The labor and delivery of a baby typically lasts between 8 and 24 hours, depending on a variety of factors. To the birthing mother, it may seem longer; emotionally, it’s one of the high points of most mothers’ lives. But really, the birth of a baby is actually only a tiny, tiny fraction of the whole experience of a baby. When we say someone is “having a baby” we often have clear pictures of pregnant bellies, baby showers, and maybe even a tiny infant swaddled in his mother’s arms as she glows down at him, basking in her post-birth endorphins. Somewhere around the time when the new parents bring their bundle of joy home, the picture gets fuzzier. Many of us really don’t know what to imagine as we ponder what life with a baby is really like in the first few weeks or months. We’ve heard snippets about it here and there: lots of feeding, not much sleeping (for the parents), a big adjustment… The fact is, most first-time parents really don’t know what to expect, or they think they do and then find it’s different than they thought it would be. For first-time parents, the experience of a baby is uncharted territory. Even for parents who already have older children at home, each new baby brings a fresh dynamic to the family. The experience of a baby, therefore, is always a new one. Wouldn’t it be nice if there were a guide for this uncharted territory? If parenthood is one of the most important journeys of your entire life, wouldn’t it be great if you had your very own Sherpa to accompany you as you set out into Baby Land? Well, you can. You need to get yourself a postpartum doula.
Sherpas are an ethnic group from the most mountainous region of Nepal, high in the Himalayas. The term Sherpa today, however, “refers to almost any guide, climbing supporter, or porter hired for mountaineering expeditions in the Himalayas, regardless of their ethnicity.” (Wikipedia) Usually, Sherpas are hired by mountaineers to help the mountaineers achieve their goal, because Sherpas are recognized for their expertise and experience at very high altitudes in their local terrain. They are immeasurably valuable to the mountain climbers who hire them, though the Sherpas themselves often don’t receive credit for successful expeditions. They are typically the background, the support, and the invisible key to the summit. It’s the mountaineers who receive recognition for reaching the tops of the mountains, often with merely a mention of the “team” that helped them get there.
This is similar to how postpartum doulas function with the families we serve. Postpartum doulas aren’t about receiving credit or recognition. We are about providing support to your expedition into parenting. If, at the end of the day, you feel like you did an amazing job parenting your new baby/babies and taking care of yourself and your family, then we have done our job. It’s your journey and your summit, not ours. We guide: we are trained to offer you the latest, evidence-based information regarding newborn care, breastfeeding and bottle-feeding, physical recovery, emotional well-being, and family/sibling adjustment. We can also help partners, older siblings, and grandparents learn how to “mother the mother” to facilitate her recovery and the baby’s well-being. We support: studies show that breastfeeding success rates increase and postpartum depression rates decrease with nonjudgmental, knowledgable support. Postpartum doulas support a family’s first weeks with a new baby so the stage is set for a better first year–and beyond. We offer support and encouragement so that you can parent your baby the way youchoose. This is your expedition; Sherpas empower the mountaineer–they don’t climb the mountain for them. Doulas are the same. Like Home Depot says, “You can do it. We can help.” We porter: like a Sherpa carries gear and supplies, we help you “carry” your home along as you learn your way through Baby Land. Laundry, dishes, meals, and pet care are all heavy loads that new parents often have trouble keeping up with. Postpartum doulas provide that tangible, practical help so you can keep your eyes on the prize: bonding with your baby, resting and recovering, and enjoying your new normal as you gain confidence.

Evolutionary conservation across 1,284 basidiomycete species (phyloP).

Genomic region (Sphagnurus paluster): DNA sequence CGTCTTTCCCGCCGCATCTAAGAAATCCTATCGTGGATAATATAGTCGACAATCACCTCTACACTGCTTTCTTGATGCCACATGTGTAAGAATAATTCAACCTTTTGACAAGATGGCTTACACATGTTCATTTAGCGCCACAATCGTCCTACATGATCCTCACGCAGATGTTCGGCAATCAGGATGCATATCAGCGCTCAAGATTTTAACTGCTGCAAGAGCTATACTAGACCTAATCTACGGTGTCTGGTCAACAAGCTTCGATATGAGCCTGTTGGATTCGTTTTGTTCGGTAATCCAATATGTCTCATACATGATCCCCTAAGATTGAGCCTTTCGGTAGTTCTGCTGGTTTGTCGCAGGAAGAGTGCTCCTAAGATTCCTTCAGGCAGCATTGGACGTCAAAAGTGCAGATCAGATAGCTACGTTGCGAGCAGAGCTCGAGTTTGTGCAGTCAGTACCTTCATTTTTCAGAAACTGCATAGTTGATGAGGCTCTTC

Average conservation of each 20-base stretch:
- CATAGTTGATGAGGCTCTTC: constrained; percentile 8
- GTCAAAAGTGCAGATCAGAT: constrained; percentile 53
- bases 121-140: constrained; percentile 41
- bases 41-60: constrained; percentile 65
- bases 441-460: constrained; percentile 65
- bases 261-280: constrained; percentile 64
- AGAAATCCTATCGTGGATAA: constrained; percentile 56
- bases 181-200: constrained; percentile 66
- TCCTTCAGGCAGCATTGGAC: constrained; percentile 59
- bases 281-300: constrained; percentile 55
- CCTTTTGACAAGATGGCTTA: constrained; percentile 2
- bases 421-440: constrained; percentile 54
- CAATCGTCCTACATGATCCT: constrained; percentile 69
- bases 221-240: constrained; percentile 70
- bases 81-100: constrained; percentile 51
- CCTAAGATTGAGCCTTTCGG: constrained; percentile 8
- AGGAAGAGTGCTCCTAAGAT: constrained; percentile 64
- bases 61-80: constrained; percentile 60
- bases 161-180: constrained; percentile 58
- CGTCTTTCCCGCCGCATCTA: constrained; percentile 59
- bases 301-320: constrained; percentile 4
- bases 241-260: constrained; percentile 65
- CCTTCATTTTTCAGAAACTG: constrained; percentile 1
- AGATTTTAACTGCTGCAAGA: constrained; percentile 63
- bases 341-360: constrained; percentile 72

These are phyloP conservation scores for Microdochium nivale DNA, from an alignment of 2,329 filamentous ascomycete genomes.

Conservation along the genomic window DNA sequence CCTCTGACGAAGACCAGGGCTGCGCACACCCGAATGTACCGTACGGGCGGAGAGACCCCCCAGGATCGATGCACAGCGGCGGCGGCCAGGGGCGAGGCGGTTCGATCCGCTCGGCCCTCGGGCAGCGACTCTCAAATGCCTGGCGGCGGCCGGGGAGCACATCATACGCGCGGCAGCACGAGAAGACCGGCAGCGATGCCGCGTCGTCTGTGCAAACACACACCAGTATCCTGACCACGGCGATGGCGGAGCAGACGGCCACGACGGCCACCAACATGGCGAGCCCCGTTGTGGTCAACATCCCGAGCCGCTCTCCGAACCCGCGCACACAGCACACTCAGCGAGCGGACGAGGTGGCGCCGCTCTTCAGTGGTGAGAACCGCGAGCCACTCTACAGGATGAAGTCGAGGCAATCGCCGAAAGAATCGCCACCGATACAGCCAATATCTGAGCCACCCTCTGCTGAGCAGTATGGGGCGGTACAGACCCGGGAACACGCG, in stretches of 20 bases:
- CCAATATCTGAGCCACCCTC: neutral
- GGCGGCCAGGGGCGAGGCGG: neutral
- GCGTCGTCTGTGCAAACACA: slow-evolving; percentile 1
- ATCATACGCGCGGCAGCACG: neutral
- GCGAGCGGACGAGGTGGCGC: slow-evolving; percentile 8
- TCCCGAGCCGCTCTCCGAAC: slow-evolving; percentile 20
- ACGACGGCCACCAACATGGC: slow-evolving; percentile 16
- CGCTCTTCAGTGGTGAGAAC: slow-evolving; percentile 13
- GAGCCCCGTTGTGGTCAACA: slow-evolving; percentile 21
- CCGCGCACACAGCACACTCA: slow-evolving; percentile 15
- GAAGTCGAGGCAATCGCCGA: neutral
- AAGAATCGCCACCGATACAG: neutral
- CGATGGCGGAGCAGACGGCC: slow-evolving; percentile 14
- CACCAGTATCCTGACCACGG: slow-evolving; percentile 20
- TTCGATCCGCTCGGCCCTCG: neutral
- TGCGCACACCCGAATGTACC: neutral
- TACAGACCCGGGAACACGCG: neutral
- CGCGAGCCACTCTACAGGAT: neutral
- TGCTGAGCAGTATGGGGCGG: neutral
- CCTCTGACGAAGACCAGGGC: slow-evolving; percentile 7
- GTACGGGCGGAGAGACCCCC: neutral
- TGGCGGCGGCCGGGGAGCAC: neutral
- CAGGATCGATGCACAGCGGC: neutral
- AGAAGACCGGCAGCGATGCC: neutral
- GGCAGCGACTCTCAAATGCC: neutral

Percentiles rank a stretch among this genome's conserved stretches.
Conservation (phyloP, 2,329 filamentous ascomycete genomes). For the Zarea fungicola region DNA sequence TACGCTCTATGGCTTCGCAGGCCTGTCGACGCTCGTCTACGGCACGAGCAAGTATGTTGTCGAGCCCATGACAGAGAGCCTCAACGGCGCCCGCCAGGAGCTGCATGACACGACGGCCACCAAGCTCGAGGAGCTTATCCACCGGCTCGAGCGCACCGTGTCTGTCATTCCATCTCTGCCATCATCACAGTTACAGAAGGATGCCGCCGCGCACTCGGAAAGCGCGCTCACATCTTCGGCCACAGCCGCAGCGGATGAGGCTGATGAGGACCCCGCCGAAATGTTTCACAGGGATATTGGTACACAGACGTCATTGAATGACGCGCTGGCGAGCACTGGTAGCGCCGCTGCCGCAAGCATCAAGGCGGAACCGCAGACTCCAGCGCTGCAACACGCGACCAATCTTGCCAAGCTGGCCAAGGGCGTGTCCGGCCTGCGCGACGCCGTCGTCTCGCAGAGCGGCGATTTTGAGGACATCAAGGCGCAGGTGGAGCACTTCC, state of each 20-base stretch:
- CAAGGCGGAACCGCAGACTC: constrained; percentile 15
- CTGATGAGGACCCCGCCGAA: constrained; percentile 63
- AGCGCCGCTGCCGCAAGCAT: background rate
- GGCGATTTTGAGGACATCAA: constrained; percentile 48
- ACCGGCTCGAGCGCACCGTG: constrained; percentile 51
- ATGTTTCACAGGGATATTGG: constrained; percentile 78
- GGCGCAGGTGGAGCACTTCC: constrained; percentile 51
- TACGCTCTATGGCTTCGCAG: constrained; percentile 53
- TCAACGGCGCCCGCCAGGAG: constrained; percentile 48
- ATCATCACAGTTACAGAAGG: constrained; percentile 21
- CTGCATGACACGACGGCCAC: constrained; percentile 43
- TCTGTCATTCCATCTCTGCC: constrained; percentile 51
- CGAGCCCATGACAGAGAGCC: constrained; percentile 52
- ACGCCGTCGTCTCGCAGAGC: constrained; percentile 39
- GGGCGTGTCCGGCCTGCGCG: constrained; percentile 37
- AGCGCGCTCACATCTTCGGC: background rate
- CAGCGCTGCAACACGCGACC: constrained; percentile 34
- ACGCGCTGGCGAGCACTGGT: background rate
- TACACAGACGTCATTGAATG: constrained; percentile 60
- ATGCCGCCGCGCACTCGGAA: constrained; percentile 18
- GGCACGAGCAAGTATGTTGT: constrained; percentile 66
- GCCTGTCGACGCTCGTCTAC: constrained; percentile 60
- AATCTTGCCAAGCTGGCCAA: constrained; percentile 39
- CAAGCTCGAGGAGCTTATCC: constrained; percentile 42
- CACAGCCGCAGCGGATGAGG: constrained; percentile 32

So, once you’ve thought about your labor and delivery, which is a matter of hours, think about your postpartum time, which is a matter of months. A baby has to be born in order for parenthood to exist. Birth serves parenthood. If your birthing experience deserves a doula, don’t you think your postpartum time does, too?
Hallie Rogers is a certified postpartum doula and a certified lactation counselor. She owns and manages Better Beginnings, LLC, which provides postpartum doula and lactation support to families in the Twin Cities area. Her passion is serving women as they become mothers, and serving families as they grow. In her spare time, she enjoys running, travel, reading, and spending time outside (including, yes, trekking up mountains).